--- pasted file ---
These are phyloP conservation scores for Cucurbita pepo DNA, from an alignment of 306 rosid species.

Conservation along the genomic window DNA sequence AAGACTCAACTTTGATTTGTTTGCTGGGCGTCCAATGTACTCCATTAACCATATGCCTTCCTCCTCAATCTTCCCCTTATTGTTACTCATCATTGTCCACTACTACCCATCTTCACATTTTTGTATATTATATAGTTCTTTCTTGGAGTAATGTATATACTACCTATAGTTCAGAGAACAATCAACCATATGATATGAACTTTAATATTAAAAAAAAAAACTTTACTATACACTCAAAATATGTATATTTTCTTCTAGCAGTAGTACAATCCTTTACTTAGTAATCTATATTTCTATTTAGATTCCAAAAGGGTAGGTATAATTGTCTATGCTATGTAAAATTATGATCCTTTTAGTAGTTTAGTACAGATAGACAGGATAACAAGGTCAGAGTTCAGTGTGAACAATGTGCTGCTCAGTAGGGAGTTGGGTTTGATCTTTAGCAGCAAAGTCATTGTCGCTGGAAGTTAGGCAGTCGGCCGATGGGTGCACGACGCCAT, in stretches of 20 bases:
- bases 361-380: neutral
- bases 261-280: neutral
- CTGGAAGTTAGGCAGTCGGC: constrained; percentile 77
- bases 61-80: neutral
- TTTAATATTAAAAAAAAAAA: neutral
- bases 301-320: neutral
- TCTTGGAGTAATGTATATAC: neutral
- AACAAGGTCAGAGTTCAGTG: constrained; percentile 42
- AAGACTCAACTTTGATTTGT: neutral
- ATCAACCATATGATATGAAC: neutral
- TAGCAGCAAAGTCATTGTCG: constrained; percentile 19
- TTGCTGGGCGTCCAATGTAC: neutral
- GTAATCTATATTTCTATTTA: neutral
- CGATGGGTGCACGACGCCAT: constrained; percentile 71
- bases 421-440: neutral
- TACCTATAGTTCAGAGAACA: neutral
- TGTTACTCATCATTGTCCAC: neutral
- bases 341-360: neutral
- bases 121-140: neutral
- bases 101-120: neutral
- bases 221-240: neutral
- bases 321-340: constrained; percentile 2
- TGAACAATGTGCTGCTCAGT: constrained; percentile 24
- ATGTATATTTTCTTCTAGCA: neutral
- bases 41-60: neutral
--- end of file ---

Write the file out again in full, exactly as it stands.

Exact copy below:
These are phyloP conservation scores for Cucurbita pepo DNA, from an alignment of 306 rosid species.

Conservation along the genomic window DNA sequence AAGACTCAACTTTGATTTGTTTGCTGGGCGTCCAATGTACTCCATTAACCATATGCCTTCCTCCTCAATCTTCCCCTTATTGTTACTCATCATTGTCCACTACTACCCATCTTCACATTTTTGTATATTATATAGTTCTTTCTTGGAGTAATGTATATACTACCTATAGTTCAGAGAACAATCAACCATATGATATGAACTTTAATATTAAAAAAAAAAACTTTACTATACACTCAAAATATGTATATTTTCTTCTAGCAGTAGTACAATCCTTTACTTAGTAATCTATATTTCTATTTAGATTCCAAAAGGGTAGGTATAATTGTCTATGCTATGTAAAATTATGATCCTTTTAGTAGTTTAGTACAGATAGACAGGATAACAAGGTCAGAGTTCAGTGTGAACAATGTGCTGCTCAGTAGGGAGTTGGGTTTGATCTTTAGCAGCAAAGTCATTGTCGCTGGAAGTTAGGCAGTCGGCCGATGGGTGCACGACGCCAT, in stretches of 20 bases:
- bases 361-380: neutral
- bases 261-280: neutral
- CTGGAAGTTAGGCAGTCGGC: constrained; percentile 77
- bases 61-80: neutral
- TTTAATATTAAAAAAAAAAA: neutral
- bases 301-320: neutral
- TCTTGGAGTAATGTATATAC: neutral
- AACAAGGTCAGAGTTCAGTG: constrained; percentile 42
- AAGACTCAACTTTGATTTGT: neutral
- ATCAACCATATGATATGAAC: neutral
- TAGCAGCAAAGTCATTGTCG: constrained; percentile 19
- TTGCTGGGCGTCCAATGTAC: neutral
- GTAATCTATATTTCTATTTA: neutral
- CGATGGGTGCACGACGCCAT: constrained; percentile 71
- bases 421-440: neutral
- TACCTATAGTTCAGAGAACA: neutral
- TGTTACTCATCATTGTCCAC: neutral
- bases 341-360: neutral
- bases 121-140: neutral
- bases 101-120: neutral
- bases 221-240: neutral
- bases 321-340: constrained; percentile 2
- TGAACAATGTGCTGCTCAGT: constrained; percentile 24
- ATGTATATTTTCTTCTAGCA: neutral
- bases 41-60: neutral